Red (Morgan Freeman) is a prisoner at Shawshank penitentiary. He’s spent a long time inside. But despite his placid nature, he’s never made parole. He seems to be ready to just run out the clock in Shawshank. But when he meets Andy Dufresne (Tim Robbins), he begins to rediscover what it means to feel human again. Only Andy doesn’t intend to stay inside. With the corrupt system poised against them will the two men ever be able to find a way to escape the harsh reality of Shawshank?
The Shawshank Redemption is not only a testament to King’s adeptness at writing in genres other than horror, but it’s also one of the most beloved movies of all time. It has held the number 1 position on IMDb’s top 250 films since 2008 and it’s not hard to see why. It’s a film that takes the audience on an emotional rollercoaster ride. The story of escaping the prisons we make for ourselves is one that we can all relate to. All the actors are also fantastic. Tim Robbins and Morgan Freeman give career-best performances and manage to make you empathize with criminals of dubious moral fibre, Which is no small task. And when combined with Frank Darabont’s confident direction and incredible character interplay, the result is a genuine classic, that will enchant many generations to come.
2000s – The Mist
This is both Frank Darabont’s second appearance on this list and yet another no brainer for the time period. After Darabont’s success adapting Green Mile and Shawshank he proved himself yet again as possibly the best director to put King on the screen with The Mist.
The Mist concerns a family in a small Maine town. One day the town is engulfed by thic fog. Which wouldn’t normally be a problem but inside the fog are otherworldly creatures intent on killing all in their path. The family hold up in a supermarket with most of the town and what follows is a two-hour meditation on the nature of humanity in crisis.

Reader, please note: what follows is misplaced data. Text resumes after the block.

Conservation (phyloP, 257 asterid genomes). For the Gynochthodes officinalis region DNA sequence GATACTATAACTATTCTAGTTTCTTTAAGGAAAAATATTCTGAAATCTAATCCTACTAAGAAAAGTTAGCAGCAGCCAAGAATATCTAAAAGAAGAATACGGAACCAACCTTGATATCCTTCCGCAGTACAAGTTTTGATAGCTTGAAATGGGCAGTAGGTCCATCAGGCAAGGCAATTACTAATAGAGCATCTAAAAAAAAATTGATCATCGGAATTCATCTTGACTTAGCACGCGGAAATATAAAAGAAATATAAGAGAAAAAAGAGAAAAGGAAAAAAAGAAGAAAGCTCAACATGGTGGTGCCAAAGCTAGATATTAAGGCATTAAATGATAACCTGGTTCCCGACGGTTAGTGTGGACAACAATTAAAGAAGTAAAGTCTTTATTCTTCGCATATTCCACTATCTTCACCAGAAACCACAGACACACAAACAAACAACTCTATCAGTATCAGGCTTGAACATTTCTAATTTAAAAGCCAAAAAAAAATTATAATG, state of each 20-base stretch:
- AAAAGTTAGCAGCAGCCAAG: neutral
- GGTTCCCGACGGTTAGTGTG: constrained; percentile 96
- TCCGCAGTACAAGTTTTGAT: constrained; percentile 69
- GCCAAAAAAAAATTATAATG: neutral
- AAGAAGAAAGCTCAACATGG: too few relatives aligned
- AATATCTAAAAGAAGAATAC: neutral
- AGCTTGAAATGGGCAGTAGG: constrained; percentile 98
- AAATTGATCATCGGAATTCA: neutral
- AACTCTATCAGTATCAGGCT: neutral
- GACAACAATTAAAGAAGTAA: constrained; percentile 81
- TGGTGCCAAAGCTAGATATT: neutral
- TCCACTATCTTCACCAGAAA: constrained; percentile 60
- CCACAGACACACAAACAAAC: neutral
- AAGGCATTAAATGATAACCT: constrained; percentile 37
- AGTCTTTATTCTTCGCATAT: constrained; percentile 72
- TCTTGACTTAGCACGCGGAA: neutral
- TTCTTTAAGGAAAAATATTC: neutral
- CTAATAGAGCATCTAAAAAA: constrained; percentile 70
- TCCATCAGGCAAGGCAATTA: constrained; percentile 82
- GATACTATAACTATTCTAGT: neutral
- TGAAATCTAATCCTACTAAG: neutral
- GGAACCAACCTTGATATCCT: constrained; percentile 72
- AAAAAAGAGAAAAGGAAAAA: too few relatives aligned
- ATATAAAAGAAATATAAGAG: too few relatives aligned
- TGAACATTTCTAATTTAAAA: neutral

The main reason why the Mist is so effective is because it keeps it simple. For most of the movie, we are trapped inside the supermarket with our main characters. And as the film progresses we slowly learn more about them and the situation. This intrigue coupled with the tension brought by the agendas of the other captives and the monsters outside helps keep the audience on the edge of their seat as the movie heads towards an ending that will play on your mind for a long time.
2010s – IT (2017)
As the 2000’s went on King film adaptations began to decrease. His stories became more the domain of TV shows. But in 2017 King came back in a big way with two Netflix original movies (Geralds Game & 1922) and two theatrical releases (IT & The Dark Tower). And of those releases, IT was definitely the most significant.
It concerns a group of friends called the losers club. Over the course of one summer, we follow Bill, Eddie, Richie, Ben, Stan, Mike and Bev as they form lasting friendships with one another and battle the dark forces that hide in their home town of Derry. All of which are linked to a child-snatching spectre. Which mostly manifests in the form of Pennywise the dancing clown (Bill Skarsgard).
IT accomplished a lot. Not only did it prove that a remake can in many ways improve on its predecessor. But it also proved to be a very fun movie in its own right. With fantastic performances from the child cast, inventive ideas and cinematography and an incredibly creepy turn from Bill Skarsgard as Pennywise who managed to equal the iconic nature of Tim Curry’s performance from the 1990 mini-series. IT also managed to tap into the nostalgic magic that made properties like Stranger Things popular. And acted as both an affectionate tribute to and critique of people’s nostalgic memories for the 1980s; because of IT we can look forward to many more adaptations of King’s work on the big screen.
So ends our list of the top 5 Stephen King movie adaptations. As I said many times throughout this list, it was incredibly hard to narrow down my choices when there are so many good movies based on Stephen King’s books. So please let me know your opinions.
Do you agree with my choices? What are some of your favourite King films that I missed? Sometimes, other opinions are better.